Whatever... optical quality has more to do with tight mechanical tolerances, the use of computers to optimize old projects, and the introduction of better coatings, than with the type of optical layout.



    Sent from my Android tablet
    Getting back from digital to LF (mostly 5x7" and 8x10")
    selling Linhof Technika III 4x5" (fifth version, graflock back), Mamiya Press outfit + lenses, plus many LF lenses
    trading for soft focus lenses with 8x10" coverage - EU users preferred
    Photographica Flickr sets
    For sale

  3. #33

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    Quote Originally Posted by MFstooges View Post
    Now you're speaking courtesy eh?



    What's your point in asking that kind of question? Are you trying to say OP is an idiot? It is clear that he loves Tessar regardless what's the reason. Now if you don't know what's the reason go ask him in a polite manner. And if you hate Tessar and love your ricohflex you don't need to reply.
    Tsk...tsk...tsk some people are really grumpy here. I don't know if their cat stole the camera.
    Are you a forum moderator? No, so what is your point and what is your contribution to the post? Saving some bandwidth applies to others, not you?

  4. #34

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    Quote Originally Posted by cyberjunkie View Post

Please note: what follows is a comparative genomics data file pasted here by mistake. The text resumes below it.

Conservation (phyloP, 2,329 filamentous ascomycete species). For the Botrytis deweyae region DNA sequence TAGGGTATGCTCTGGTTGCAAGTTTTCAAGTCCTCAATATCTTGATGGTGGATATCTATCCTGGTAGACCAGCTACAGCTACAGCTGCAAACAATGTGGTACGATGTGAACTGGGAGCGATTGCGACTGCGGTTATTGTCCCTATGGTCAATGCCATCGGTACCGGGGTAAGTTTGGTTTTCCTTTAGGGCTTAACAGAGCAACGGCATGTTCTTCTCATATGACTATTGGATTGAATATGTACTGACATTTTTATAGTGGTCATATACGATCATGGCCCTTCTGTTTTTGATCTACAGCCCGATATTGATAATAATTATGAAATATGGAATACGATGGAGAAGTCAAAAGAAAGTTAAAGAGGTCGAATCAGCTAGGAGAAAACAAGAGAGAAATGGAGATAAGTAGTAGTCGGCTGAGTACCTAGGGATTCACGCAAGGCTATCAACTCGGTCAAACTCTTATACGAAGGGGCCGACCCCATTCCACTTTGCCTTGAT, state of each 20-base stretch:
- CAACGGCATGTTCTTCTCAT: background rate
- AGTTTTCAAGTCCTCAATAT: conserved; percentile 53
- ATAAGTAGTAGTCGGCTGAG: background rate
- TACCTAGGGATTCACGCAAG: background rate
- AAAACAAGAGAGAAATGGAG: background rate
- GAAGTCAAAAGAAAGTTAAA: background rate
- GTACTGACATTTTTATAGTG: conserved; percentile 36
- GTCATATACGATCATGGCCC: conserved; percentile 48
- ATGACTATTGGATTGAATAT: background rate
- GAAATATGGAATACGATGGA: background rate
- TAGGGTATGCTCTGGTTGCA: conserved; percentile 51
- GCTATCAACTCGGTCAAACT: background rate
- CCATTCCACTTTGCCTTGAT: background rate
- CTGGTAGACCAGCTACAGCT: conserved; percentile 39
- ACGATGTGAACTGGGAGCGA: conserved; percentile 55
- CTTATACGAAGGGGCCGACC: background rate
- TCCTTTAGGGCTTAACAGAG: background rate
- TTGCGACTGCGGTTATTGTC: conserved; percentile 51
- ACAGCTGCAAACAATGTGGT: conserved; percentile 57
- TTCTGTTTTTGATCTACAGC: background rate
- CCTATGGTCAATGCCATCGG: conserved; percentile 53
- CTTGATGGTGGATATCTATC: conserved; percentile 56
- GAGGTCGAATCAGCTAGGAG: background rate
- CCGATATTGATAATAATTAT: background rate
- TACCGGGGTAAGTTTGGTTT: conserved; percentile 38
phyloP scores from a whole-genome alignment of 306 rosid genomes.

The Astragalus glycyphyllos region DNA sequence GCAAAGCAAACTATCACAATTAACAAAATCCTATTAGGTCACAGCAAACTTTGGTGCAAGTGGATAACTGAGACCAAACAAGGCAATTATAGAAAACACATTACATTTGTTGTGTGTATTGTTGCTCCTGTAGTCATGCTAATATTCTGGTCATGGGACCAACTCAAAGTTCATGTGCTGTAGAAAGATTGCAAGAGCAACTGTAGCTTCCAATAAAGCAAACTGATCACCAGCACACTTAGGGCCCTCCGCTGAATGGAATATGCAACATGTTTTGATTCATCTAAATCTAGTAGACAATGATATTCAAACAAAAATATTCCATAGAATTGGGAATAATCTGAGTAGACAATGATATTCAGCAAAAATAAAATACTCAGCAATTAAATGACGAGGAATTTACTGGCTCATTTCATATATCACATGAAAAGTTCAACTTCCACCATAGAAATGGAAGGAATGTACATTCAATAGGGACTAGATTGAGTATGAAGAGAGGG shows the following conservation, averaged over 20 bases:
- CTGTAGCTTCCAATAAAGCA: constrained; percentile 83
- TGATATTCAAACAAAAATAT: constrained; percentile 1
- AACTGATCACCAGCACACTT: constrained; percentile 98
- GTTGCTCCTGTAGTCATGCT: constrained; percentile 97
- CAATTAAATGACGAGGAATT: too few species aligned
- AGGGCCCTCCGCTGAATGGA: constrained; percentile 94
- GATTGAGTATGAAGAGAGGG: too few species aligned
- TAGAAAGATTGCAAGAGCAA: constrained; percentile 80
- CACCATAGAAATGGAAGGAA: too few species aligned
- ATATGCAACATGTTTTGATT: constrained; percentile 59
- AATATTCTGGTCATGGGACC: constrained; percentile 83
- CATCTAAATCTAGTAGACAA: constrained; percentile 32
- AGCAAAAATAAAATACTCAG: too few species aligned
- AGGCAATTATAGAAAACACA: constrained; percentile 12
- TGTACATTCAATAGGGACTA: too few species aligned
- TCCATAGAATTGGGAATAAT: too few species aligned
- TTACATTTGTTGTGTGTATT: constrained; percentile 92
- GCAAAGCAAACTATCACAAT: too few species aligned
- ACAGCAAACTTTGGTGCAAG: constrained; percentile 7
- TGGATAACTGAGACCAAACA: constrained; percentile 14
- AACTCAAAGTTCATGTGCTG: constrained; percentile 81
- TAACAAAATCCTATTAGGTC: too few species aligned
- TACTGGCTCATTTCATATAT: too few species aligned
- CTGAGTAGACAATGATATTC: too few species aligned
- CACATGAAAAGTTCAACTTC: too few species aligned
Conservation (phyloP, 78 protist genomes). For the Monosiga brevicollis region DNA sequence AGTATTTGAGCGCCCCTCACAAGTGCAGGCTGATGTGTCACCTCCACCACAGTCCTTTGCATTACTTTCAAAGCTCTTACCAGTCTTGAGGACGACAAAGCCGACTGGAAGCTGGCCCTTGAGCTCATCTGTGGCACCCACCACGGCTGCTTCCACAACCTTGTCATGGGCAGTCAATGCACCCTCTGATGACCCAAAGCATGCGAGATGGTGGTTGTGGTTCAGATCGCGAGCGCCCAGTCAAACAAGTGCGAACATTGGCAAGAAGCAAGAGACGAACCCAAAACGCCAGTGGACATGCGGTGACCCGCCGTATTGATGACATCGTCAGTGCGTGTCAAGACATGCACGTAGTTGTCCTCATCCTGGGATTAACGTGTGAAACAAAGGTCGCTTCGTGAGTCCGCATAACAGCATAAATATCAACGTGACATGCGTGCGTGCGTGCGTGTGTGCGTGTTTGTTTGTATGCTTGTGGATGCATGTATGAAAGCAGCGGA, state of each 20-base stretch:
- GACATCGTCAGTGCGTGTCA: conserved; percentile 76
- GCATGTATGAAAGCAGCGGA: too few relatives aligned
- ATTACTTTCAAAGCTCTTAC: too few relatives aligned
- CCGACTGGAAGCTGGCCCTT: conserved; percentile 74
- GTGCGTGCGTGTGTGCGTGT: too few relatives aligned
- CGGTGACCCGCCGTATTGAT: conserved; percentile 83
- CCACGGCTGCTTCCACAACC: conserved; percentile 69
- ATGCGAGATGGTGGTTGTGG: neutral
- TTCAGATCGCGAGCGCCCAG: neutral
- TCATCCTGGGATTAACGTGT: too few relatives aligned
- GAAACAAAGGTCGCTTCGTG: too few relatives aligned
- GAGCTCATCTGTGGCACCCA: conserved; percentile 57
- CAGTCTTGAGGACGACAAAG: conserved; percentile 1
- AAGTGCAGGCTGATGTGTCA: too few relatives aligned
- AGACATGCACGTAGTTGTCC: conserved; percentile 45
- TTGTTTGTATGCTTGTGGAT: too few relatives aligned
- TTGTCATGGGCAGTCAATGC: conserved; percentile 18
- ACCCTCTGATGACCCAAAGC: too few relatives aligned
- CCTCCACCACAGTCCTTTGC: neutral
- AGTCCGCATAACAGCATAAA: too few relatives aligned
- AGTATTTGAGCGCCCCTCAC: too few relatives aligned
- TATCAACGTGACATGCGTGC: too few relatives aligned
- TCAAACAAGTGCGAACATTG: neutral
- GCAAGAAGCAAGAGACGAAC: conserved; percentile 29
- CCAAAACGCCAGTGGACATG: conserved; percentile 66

I wouldn't generalize so much...
    I love some triplets for their flexibility (optical "signature" wide open is different from when the lens is stopped down).
    Whatever... optical quality has more to do with tight mechanical tolerances, the use of computers to optimize old projects, and the introduction of better coatings, than with the type of optical layout.



    Sent from my Android tablet
    Quite right but don't say it too loud... People prefers "high-end" cameras, let's keep it that way...

  5. #35
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    Quote Originally Posted by Dali View Post
    Are you a forum moderator? No, so what is your point and what is your contribution to the post? Saving some bandwidth applies to others, not you?
    Nope, he's not, but I am. How bout you guys both knock it off, no further comment needed. Thanks.

  6. #36
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    Quote Originally Posted by cyberjunkie View Post
    very good triplets, like a Meyer Trioplan, and with some luck you could even find one with the best of the breed, a coated TTH Cooke lens.
    The Meyer Trioplan is awesome. I have two for LF. Very smooth and I don't care if it's not the sharpest lens ever as I only enlarge 2-4x on 4x5 film. It's just real nice and my first choice of lens for 210mm range. (Second is my fuji tessar) I've got a plasmat nikkor I should sell because it doesn't get used like the Trioplan and Tessar.

  7. #37
    EASmithV's Avatar
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    Yashica Mat's are great.
    www.EASmithV.com

    "The camera is an instrument that teaches people how to see without a camera."— Dorothea Lange
    http://www.flickr.com/easmithv/
    RIP Kodachrome